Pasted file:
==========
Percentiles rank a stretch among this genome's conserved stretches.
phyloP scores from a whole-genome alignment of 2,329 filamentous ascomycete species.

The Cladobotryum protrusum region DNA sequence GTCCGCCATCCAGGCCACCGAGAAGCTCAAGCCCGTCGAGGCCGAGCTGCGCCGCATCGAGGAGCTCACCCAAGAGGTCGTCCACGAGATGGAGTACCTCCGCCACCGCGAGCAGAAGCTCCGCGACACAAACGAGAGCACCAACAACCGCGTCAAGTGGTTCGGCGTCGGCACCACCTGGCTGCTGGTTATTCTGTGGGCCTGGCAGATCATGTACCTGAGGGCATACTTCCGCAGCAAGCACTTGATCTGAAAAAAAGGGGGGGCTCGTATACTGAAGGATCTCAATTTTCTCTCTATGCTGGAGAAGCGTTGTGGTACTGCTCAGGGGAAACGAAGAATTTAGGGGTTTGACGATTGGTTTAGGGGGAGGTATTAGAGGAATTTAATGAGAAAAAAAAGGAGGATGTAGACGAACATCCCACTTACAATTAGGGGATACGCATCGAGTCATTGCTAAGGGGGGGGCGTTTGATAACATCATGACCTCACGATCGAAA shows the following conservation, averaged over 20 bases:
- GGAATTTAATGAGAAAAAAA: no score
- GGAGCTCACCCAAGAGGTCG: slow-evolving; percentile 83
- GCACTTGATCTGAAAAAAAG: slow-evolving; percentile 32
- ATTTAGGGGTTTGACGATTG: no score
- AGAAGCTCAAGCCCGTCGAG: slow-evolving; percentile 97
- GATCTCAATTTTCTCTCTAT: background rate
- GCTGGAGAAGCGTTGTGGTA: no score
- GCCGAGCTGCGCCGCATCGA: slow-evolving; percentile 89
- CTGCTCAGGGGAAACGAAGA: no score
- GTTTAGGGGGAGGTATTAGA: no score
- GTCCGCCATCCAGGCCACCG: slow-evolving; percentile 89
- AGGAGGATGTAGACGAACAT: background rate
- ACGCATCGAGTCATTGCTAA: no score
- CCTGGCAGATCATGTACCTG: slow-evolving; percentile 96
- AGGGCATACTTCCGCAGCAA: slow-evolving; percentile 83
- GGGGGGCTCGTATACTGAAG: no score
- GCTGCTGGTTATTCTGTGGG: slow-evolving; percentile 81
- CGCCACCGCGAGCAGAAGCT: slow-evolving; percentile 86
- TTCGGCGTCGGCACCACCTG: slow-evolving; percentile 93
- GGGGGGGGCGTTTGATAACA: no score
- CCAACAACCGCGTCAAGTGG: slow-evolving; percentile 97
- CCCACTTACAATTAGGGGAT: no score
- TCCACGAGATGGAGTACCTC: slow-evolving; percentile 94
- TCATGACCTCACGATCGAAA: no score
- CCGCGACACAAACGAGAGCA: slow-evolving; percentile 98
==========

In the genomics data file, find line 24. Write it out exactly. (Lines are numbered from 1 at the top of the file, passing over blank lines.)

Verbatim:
- CCAACAACCGCGTCAAGTGG: slow-evolving; percentile 97